The CEO of Goldman Sachs gave Bernie Sanders a massive gift on Wednesday. The Vermont senator has spent most of the past year trying to convince Democratic voters that he is the one candidate who puts the fear of God (and/or the proletariat) into Wall Street. In an appearance on CNBC’s Squawk Box, Lloyd Blankfein decided to validate that narrative, calling Sanders’s candidacy a “dangerous moment.”
“It has the potential to personalize it, it has the potential to be a dangerous moment. Not just for Wall Street, not just for the people who are particularly targeted, but for anybody who is a little bit out of line,” said the head of an investment firm that liberals often refer to as a “great vampire squid wrapped around the face of humanity.”
Goldman Sachs is such a bogyman for the left, Hillary Clinton’s ties to the firm have become one of her greatest liabilities in the primary race. At CNN’s town hall in New Hampshire Wednesday night, Clinton’s most difficult moment came when she was asked to justify her decision to accept $675,000 — roughly twice Bernie Sanders’s entire net worth — to deliver three closed-door speeches to Goldman executives. Blankfein’s wife, Laura, has donated the $2,700 maximum to Clinton’s 2016 campaign.
Blankfein did display enough self-awareness to avoid making his preference for Clinton explicit on Wednesday’s program, saying only, “I don’t want to help or hurt anybody by giving them an endorsement.”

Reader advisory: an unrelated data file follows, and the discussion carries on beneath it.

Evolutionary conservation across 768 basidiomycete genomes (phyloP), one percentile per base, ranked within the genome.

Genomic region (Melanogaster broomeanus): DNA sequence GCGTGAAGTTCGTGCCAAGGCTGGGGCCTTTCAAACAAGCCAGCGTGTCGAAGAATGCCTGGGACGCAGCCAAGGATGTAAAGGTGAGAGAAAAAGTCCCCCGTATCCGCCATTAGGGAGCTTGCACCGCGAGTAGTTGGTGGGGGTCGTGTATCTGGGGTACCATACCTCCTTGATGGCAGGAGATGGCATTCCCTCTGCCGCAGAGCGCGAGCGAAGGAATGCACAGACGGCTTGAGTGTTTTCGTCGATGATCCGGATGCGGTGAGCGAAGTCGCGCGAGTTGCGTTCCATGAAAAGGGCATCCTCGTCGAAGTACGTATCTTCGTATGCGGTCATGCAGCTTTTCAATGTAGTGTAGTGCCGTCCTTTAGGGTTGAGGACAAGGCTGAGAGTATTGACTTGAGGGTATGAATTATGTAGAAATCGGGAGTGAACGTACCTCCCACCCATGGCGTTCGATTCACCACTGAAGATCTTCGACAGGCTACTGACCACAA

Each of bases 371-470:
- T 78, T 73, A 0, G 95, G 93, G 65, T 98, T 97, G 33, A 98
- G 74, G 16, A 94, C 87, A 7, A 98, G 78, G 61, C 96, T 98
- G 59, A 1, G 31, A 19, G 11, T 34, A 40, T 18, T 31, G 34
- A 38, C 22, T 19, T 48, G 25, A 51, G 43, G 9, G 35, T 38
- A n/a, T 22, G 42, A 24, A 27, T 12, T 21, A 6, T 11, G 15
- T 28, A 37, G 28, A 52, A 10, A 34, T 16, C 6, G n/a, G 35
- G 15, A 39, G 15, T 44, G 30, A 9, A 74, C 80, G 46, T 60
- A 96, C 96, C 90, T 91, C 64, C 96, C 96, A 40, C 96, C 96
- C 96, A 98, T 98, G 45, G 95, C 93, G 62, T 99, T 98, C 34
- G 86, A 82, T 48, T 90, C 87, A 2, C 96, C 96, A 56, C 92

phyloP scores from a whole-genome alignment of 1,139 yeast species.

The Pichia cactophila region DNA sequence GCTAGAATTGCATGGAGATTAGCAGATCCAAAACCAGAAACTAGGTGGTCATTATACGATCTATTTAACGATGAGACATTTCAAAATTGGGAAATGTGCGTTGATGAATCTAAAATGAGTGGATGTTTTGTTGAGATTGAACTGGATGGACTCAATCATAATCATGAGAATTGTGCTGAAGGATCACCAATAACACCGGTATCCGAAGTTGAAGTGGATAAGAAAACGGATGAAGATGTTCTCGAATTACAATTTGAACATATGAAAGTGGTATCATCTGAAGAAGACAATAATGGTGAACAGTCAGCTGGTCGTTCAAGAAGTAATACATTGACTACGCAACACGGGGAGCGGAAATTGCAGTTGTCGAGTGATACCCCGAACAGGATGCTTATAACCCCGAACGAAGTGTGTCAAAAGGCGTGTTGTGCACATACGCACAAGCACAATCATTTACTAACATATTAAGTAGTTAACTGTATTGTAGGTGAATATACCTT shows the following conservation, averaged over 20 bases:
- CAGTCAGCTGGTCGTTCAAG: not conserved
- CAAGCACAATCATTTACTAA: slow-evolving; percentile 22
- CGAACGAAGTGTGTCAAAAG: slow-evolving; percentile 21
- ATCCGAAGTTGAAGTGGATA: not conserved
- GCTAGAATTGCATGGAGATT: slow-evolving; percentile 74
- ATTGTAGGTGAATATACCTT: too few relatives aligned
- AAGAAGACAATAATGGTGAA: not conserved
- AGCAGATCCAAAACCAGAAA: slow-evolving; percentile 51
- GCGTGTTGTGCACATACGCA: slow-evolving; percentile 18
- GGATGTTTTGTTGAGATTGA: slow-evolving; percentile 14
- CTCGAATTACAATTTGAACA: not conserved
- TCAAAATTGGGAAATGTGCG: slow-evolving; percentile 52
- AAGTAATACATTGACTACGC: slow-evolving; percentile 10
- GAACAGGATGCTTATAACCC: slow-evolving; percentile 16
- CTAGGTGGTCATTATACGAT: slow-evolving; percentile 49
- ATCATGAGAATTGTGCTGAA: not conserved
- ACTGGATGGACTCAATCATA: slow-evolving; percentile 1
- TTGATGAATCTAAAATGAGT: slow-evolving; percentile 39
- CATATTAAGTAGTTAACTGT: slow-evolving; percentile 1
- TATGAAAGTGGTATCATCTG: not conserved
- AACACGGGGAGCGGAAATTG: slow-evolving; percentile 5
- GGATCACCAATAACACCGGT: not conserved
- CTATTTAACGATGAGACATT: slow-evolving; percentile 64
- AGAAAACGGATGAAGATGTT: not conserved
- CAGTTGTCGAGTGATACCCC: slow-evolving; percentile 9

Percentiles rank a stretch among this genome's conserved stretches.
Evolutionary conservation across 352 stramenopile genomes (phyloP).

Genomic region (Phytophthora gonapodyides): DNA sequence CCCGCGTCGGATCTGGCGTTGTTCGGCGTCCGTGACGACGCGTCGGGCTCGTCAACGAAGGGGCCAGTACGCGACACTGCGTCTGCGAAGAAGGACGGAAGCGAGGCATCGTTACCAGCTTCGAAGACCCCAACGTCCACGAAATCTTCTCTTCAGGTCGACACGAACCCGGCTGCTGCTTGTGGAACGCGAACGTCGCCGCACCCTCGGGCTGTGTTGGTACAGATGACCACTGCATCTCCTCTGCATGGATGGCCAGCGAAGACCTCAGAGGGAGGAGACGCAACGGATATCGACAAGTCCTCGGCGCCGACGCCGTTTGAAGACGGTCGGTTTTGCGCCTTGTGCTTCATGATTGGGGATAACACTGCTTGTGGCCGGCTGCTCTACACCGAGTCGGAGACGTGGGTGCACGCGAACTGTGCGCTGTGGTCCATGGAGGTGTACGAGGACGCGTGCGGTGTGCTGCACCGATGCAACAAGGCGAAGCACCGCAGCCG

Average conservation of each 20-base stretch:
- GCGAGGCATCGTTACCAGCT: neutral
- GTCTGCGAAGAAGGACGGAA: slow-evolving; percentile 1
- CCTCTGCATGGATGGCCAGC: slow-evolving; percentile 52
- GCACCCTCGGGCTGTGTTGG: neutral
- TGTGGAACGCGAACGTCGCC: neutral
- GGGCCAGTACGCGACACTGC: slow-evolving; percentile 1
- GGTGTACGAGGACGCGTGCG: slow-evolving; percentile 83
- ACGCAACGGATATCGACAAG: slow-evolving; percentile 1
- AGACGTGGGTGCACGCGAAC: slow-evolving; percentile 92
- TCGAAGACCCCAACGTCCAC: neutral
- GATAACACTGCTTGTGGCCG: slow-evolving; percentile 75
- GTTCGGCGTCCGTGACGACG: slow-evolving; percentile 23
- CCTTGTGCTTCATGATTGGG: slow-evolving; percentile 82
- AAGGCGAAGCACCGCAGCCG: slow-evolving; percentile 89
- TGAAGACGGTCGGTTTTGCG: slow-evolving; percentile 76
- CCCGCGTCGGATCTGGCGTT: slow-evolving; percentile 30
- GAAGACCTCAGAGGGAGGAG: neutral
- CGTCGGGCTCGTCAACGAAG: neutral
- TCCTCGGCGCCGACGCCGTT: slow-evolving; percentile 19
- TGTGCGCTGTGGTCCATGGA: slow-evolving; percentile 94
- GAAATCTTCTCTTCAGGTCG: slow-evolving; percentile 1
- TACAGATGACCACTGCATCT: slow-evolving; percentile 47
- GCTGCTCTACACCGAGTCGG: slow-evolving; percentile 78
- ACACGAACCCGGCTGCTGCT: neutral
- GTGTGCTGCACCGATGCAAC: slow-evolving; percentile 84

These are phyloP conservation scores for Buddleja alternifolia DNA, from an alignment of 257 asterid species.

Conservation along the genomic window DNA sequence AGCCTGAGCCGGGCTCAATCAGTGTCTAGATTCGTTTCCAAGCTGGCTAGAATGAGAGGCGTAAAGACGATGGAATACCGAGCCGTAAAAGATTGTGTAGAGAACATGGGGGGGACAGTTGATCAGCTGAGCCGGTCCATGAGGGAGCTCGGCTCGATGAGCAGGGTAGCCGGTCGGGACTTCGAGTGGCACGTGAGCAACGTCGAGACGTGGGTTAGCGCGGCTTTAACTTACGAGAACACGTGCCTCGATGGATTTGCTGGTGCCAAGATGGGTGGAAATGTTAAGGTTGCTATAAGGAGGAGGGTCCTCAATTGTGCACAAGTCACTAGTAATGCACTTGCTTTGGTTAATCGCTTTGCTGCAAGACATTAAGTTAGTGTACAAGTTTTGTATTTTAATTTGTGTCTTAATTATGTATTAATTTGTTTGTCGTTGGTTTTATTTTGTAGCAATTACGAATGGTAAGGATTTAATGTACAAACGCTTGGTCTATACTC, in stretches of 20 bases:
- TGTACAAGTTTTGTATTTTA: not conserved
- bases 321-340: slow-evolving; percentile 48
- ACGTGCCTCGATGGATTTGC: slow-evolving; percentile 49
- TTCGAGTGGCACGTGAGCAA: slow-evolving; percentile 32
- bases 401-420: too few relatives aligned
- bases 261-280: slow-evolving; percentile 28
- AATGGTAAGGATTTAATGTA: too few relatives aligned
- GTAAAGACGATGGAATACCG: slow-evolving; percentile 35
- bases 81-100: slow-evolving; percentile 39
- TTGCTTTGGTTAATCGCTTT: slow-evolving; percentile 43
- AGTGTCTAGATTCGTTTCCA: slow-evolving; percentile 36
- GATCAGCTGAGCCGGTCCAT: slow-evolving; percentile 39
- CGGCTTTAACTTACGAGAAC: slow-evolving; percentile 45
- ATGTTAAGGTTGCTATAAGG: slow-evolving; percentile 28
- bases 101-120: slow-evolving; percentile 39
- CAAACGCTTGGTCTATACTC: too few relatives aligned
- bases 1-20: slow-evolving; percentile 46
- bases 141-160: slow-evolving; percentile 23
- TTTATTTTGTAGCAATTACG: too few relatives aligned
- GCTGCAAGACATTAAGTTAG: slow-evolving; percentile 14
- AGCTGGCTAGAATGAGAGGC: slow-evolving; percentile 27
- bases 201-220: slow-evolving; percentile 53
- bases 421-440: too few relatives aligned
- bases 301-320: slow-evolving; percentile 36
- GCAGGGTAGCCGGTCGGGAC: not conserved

Just because Blankfein thinks Sanders is a would-be Stalinist who is “dangerous” for “anybody who is a little bit out of line” doesn’t necessarily mean he doesn’t support the guy! Right?
Lest you think Wall Street titans are the only ones who haven’t heard that “the medium is the message,” take a gander at some remarks former president Jimmy Carter made on Wednesday.
“I think I would choose Trump,” Carter told the House of Lords, when asked about the GOP presidential race, “which may surprise some of you, but the reason is Trump has proven already that he’s completely malleable. I don’t think he has any fixed opinions that he would really go to the White House and fight for.”
“Ted Cruz is not malleable,” Carter continued. “He has far right-wing policies, in my opinion, that would be pursued aggressively if and when he would become president.”
Endorsements don’t count for as much as they used to, but it’s hard to imagine a bigger get for the Texas senator. Cruz’s entire national political identity is built on the extremity and intransigence of his conservative principles. Who could possibly be a better surrogate for this message than a former president whose name is synonymous with impotence in red America? In a GOP primary, having Jimmy Carter criticize you for being too committed to right-wing principles is about as harmful as having the leader of ISIS denounce you as being too strong.